|Model :||R Type Continental|
|Coachbuilder :||H.J.Mulliner (Left Hand Drive)|
|Body Type :||Fastback|
|Colour :||Smoke Green|
|Trim :||Cream and Faux Crocodile|
|Technical Data :||Four speed manual gearbox, 6 cylinder in-line configuration engine, 4.5 litres displacement, 4566cc capacity. Drum brakes servo-assisted.|
The decision was taken in 1950 to develop a Bentley motor car capable of producing high maximum speeds ideal for Continental touring on the long straight roads of Europe. The higher speeds were to be coupled with correspondingly high rates of acceleration and excellent handling. In order to achieve these lofty ambitions a tremendous amount of research and testing were conducted using quarter scale models in the Hucknall wind tunnel. Extensive testing and alterations allowed Ivan Evernden and John Blatchley of the Motor Car Division to design a body not only of exceptional style, but also of an aerodynamic shape that reduced drag and achieved excellent levels of stability even at speeds in excess of 100mph. By late summer of 1951 the drawings and scale models became reality with the creation of the prototype R Type Continental which in time became known as OLGA. Every weight saving opportunity was taken in the production of OLGA, with the majority of the car being crafted from lightweight aluminium. This included the body, window frames, bumpers and even the seat frames. In September of 1951 testing began in France under the supervision of Walter Sleator who was the managing director of Garage Franco-Britannique, the Rolls-Royce agent in Paris. Sleator was well qualified for such a task being an ex-racing driver. Following extensive testing and refinements production began in early 1952. The R Type Continental was at the time the fastest production four seater car in the world, capable of speeds of well in excess of 100mph. The Continental chassis shared many similarities with the Mk VI and R Type chassis, sharing suspension, steering and brake components. However the combination of the fitment of a high ratio back axle, the lightweight construction and the smaller sleeker body style resulted in performance that was far and beyond superior to any car Bentley had previously produced in the post war era. The chassis were assembled in Crewe with the vast majority of the 208 built were then transported to London by train where they were fitted with coachwork by H.J. Mulliner of Chiswick. Chassis No BC42LC was completed in March of 1954, finished originally in cream with an outlandish crocodile and cream interior. The car was ordered by Mr A Shuman of San Francisco when new, supplied by British Motorcar Distributors and shipped to San Francisco on the SS Dalerdyk. He specified the car to be fitted with left hand steering, lightweight seats and an automatic gearbox, the first R Type Continental to have such a configuration. Records indicate that Chassis No BC42LC was retained by Mr Shuman until 1960 when he sold it to a Mr G Baxter. The third change of ownership took place in 1976 when the car became the property of Gary Moore, with the total mileage at the time noted at 76,000 from new. It is understood that Chassis No BC42LC lived in the state of California from 1954 until 2010 continuously, and has clearly benefited from the warm and dry climate when looking at the condition of the coachwork and chassis. The car changed hands in recent years, returning to Europe for the first time since 1954. Records show that the car was cosmetically restored in 1976, the work included a re-paint in its present colour of smoke green to complement the restoration of the chrome at the same time. The car was subsequently shown at Pebble Beach in 1978 and it won the Brace Award at the 1987 RROC National Meeting. Since then it has been correctly maintained mechanically and improved further cosmetically, with a new interior trimmed in 1995 and re-finished woodwork. It is worth noting that the original crocodile skin was removed and replaced with embossed leather at this time, to create the same appearance but using a different material. Service records show correct and regular maintenance dating back to when the receipts began being filed and retained in the mid-1970s. Works in recent years carried out by specialists in the US include a complete brake overhaul, transmission overhaul and radiator restoration. Since returning to Europe, the car was sent to P&A Wood where the automatic transmission was replaced with a centre shift manually operated gearbox, with the work completed to the highest standards. The odometer currently reads just over 100,000 miles, which is believed to be the total mileage BC42LC has covered from new. The car is now perhaps the ultimate configuration in terms of an R Type Continental, being one of only forty three original left hand drive cars, fitted with a sunroof, rear wheel spats and lightweight seats to compliment the new manual gear shift. It is complete with extensive records dating back to the mid 1970s, its original crocodile covered handbook and un-plundered small and large tools stored in the boot well. The car comes mechanically prepared and thoroughly tested as per our normal policy and still presents very well following restoration works in the 1970s and 1990s. This beautiful piece of rolling art should be strongly considered as one of the most collectible and important post war Bentley motor cars and is one we are delighted to be offering for sale at this time.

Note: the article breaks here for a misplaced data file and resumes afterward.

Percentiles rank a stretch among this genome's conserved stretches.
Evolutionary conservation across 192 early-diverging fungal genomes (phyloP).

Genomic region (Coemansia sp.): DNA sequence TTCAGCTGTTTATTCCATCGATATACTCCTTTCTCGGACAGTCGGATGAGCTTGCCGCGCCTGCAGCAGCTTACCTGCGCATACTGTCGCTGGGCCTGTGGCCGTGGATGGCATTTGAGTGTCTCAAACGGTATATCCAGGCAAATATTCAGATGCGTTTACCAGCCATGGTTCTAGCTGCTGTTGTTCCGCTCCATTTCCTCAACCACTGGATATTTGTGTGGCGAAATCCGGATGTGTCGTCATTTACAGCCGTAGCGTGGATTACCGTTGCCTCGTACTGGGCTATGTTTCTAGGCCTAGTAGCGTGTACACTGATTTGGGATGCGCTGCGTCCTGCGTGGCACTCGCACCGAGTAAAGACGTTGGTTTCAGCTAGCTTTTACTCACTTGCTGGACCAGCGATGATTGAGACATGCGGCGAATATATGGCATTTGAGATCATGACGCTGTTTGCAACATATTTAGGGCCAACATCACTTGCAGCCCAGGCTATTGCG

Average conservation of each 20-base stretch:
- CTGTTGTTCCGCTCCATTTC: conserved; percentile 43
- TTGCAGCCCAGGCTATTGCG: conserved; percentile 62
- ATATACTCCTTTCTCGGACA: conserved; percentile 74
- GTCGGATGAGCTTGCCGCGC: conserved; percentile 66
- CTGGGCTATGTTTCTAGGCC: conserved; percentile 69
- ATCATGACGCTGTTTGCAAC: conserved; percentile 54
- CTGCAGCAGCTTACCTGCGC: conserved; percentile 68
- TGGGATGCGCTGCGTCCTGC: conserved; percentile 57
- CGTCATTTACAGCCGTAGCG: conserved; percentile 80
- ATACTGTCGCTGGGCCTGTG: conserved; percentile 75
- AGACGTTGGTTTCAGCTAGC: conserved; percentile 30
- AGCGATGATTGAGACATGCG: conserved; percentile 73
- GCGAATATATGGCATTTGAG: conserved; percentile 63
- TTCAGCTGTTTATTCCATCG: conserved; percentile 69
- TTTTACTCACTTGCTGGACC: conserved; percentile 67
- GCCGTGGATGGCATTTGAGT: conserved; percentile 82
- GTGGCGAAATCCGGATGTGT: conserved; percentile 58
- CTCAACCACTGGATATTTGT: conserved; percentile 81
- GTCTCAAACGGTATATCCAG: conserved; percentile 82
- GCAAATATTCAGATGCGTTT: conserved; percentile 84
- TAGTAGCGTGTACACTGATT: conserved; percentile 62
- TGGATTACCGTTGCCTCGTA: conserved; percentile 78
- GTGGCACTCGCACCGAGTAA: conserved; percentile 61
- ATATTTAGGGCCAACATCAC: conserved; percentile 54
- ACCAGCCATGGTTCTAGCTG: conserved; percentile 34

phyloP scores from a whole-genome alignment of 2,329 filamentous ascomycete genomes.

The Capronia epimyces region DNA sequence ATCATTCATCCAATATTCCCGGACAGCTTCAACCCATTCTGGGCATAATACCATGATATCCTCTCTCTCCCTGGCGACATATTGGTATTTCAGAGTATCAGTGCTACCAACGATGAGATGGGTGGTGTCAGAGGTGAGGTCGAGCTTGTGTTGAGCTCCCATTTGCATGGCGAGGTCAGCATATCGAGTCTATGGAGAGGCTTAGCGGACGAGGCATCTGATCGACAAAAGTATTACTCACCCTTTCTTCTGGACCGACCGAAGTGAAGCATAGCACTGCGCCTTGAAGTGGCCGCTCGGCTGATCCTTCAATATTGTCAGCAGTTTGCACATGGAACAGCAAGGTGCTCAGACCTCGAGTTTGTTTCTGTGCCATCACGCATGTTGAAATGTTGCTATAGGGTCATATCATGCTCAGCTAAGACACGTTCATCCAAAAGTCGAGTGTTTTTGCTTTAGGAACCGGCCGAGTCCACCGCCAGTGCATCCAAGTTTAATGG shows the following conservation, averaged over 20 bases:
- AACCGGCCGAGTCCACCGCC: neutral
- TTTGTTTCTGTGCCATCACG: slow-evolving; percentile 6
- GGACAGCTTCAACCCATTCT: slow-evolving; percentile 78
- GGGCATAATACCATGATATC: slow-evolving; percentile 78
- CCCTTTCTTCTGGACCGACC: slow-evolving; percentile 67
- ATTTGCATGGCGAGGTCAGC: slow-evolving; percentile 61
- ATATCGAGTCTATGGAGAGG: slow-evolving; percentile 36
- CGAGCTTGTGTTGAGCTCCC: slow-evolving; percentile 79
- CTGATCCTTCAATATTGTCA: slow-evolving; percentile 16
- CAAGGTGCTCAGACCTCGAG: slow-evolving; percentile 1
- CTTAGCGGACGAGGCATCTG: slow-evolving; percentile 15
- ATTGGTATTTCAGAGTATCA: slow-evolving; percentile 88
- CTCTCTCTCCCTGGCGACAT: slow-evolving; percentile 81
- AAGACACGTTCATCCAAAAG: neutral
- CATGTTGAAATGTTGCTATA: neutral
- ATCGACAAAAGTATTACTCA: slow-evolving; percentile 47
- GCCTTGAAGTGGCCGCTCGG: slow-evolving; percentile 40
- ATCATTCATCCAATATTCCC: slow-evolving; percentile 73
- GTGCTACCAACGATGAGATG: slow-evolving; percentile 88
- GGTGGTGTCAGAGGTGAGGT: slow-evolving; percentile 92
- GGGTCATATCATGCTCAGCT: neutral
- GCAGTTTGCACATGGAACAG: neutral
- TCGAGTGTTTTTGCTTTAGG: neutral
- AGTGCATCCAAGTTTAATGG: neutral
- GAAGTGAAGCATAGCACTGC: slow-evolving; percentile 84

If you would like to make an enquiry about this vehicle, please contact us by phone on (00 852) 2285 1888 or by email at firstname.lastname@example.org